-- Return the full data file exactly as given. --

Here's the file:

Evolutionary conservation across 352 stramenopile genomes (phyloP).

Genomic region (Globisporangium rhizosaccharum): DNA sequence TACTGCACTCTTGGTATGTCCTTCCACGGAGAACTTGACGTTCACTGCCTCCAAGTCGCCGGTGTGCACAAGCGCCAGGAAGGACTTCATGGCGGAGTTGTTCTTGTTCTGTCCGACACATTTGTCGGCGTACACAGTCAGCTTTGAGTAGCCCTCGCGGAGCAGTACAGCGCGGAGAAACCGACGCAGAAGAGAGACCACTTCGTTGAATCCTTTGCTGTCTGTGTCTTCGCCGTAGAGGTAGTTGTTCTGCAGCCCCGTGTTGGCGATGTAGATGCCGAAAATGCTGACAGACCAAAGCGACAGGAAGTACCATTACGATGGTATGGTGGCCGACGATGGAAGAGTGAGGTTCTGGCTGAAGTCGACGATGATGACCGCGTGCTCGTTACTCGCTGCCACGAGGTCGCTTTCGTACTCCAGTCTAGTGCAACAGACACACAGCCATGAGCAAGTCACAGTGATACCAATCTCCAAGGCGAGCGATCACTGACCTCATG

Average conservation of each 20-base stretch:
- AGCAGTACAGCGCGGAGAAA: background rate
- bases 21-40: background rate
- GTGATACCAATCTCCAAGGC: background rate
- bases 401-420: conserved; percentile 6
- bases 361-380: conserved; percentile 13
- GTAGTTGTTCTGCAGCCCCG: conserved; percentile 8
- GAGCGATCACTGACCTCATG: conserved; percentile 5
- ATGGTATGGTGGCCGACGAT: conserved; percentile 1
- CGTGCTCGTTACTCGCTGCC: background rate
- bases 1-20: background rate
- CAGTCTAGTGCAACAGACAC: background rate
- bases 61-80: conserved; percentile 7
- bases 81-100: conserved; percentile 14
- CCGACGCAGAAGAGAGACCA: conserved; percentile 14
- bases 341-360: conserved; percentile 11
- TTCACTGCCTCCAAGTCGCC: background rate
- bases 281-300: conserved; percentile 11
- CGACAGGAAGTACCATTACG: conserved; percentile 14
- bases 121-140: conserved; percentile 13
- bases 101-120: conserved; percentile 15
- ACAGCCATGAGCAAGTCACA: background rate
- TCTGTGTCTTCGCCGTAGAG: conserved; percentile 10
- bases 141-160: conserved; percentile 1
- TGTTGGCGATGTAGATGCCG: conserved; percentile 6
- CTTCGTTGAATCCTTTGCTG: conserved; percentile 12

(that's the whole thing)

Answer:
Evolutionary conservation across 352 stramenopile genomes (phyloP).

Genomic region (Globisporangium rhizosaccharum): DNA sequence TACTGCACTCTTGGTATGTCCTTCCACGGAGAACTTGACGTTCACTGCCTCCAAGTCGCCGGTGTGCACAAGCGCCAGGAAGGACTTCATGGCGGAGTTGTTCTTGTTCTGTCCGACACATTTGTCGGCGTACACAGTCAGCTTTGAGTAGCCCTCGCGGAGCAGTACAGCGCGGAGAAACCGACGCAGAAGAGAGACCACTTCGTTGAATCCTTTGCTGTCTGTGTCTTCGCCGTAGAGGTAGTTGTTCTGCAGCCCCGTGTTGGCGATGTAGATGCCGAAAATGCTGACAGACCAAAGCGACAGGAAGTACCATTACGATGGTATGGTGGCCGACGATGGAAGAGTGAGGTTCTGGCTGAAGTCGACGATGATGACCGCGTGCTCGTTACTCGCTGCCACGAGGTCGCTTTCGTACTCCAGTCTAGTGCAACAGACACACAGCCATGAGCAAGTCACAGTGATACCAATCTCCAAGGCGAGCGATCACTGACCTCATG

Average conservation of each 20-base stretch:
- AGCAGTACAGCGCGGAGAAA: background rate
- bases 21-40: background rate
- GTGATACCAATCTCCAAGGC: background rate
- bases 401-420: conserved; percentile 6
- bases 361-380: conserved; percentile 13
- GTAGTTGTTCTGCAGCCCCG: conserved; percentile 8
- GAGCGATCACTGACCTCATG: conserved; percentile 5
- ATGGTATGGTGGCCGACGAT: conserved; percentile 1
- CGTGCTCGTTACTCGCTGCC: background rate
- bases 1-20: background rate
- CAGTCTAGTGCAACAGACAC: background rate
- bases 61-80: conserved; percentile 7
- bases 81-100: conserved; percentile 14
- CCGACGCAGAAGAGAGACCA: conserved; percentile 14
- bases 341-360: conserved; percentile 11
- TTCACTGCCTCCAAGTCGCC: background rate
- bases 281-300: conserved; percentile 11
- CGACAGGAAGTACCATTACG: conserved; percentile 14
- bases 121-140: conserved; percentile 13
- bases 101-120: conserved; percentile 15
- ACAGCCATGAGCAAGTCACA: background rate
- TCTGTGTCTTCGCCGTAGAG: conserved; percentile 10
- bases 141-160: conserved; percentile 1
- TGTTGGCGATGTAGATGCCG: conserved; percentile 6
- CTTCGTTGAATCCTTTGCTG: conserved; percentile 12